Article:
Warsaw bioarchaeologist investigates whether violence is 'natural part' of human nature
The level of violence among ancient human communities in the Middle East fluctuated greatly throughout history and depended on the social life conditions in particular eras.
An international team including Dr. Arkadiusz Sołtysiak from the Faculty of Archaeology at the University of Warsaw and economic historians - Dr. Giacomo Benati from the Universitat de Barcelona and Professor Jörg Baten from Eberhard Karls Universität Tübingen - conducted an extensive analysis of the traces of interpersonal violence in the Middle East, the region where agriculture, a sedentary lifestyle and developed countries first appeared.
The scientists' findings were published in the journal Nature Human Behaviour.
'Given that homicide records are only available for the more recent period, much of human history remains outside our purview’, the authors write in their paper. 'By documenting variations in violence patterns across a vast temporal and geographical scale in an incredibly rich historical setting, we broaden perspectives on the early history of human conflict.’ Dr. Sołtysiak adds that it is also interesting from the point of view of considerations about the characteristics of early human nature and the role of violence in the development of human civilization.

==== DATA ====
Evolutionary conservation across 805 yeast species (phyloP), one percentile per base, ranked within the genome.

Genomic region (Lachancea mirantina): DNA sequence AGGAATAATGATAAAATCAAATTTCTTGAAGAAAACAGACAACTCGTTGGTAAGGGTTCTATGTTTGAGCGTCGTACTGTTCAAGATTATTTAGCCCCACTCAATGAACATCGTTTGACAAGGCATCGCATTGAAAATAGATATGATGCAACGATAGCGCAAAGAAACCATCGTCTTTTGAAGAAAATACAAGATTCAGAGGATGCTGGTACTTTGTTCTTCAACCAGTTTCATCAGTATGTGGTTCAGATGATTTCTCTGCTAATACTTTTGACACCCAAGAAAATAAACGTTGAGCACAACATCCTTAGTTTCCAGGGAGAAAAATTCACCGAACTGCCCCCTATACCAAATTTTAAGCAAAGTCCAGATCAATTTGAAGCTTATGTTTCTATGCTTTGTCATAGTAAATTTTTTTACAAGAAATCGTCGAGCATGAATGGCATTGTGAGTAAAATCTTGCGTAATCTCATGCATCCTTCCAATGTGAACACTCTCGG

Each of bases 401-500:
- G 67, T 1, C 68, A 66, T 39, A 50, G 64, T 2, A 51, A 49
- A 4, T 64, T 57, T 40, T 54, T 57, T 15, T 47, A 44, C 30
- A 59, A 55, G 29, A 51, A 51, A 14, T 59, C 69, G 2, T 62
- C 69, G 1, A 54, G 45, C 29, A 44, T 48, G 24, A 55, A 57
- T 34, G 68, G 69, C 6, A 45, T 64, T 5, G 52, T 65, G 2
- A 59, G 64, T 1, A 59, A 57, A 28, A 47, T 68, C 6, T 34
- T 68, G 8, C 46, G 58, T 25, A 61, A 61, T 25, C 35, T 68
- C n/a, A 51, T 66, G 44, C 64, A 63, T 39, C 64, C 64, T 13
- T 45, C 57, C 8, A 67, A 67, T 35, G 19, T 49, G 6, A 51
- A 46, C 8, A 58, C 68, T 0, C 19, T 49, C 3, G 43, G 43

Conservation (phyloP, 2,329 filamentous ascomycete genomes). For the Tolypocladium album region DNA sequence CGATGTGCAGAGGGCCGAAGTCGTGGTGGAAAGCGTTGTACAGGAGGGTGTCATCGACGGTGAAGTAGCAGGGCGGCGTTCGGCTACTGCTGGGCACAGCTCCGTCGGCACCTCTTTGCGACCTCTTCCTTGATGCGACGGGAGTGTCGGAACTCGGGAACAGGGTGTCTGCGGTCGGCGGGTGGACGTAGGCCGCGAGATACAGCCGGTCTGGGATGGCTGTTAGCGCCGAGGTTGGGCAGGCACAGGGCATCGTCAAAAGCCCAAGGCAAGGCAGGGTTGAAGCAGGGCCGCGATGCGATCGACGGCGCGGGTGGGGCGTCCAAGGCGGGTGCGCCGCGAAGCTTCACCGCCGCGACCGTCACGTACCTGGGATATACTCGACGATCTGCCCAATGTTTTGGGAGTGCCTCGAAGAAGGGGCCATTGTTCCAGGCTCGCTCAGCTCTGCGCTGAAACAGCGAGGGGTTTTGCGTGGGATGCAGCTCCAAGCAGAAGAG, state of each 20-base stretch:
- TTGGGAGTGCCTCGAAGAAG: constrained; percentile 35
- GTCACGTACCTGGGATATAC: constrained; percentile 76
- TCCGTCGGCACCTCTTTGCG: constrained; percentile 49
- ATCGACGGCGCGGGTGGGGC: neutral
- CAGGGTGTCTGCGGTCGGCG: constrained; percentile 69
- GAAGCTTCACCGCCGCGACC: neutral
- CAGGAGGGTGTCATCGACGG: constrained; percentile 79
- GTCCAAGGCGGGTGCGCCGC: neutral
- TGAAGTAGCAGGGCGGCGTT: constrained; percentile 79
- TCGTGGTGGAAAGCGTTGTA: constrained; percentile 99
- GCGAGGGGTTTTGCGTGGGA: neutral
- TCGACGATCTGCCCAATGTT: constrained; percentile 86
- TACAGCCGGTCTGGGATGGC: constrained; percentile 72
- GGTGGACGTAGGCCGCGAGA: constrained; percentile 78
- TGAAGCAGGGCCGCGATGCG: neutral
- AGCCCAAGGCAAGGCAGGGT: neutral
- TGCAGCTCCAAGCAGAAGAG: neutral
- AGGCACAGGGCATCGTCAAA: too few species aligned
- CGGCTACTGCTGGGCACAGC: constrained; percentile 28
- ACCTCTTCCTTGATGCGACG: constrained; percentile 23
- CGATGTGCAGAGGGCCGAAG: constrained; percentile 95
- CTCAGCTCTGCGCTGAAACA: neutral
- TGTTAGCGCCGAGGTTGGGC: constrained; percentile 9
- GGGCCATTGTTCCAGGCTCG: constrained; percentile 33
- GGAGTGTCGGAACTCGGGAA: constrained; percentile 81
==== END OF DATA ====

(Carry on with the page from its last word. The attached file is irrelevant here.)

Therefore, the researchers analysed data on skull injuries in a collection of over 3,500 skeletons found in various regions of the Middle East: Turkey, Iran, Iraq, Syria, Lebanon, Israel, Jordan. They originate from various periods between 12,000 and 400 BCE.
The focus was on skulls that were damaged above the so-called hat-brim line, at the height determined by the brim of a typically worn hat. In science, it is assumed that injuries above this line are of active origin (resulting from an intentional impact), while those below this line are of passive origin (resulting from an accident).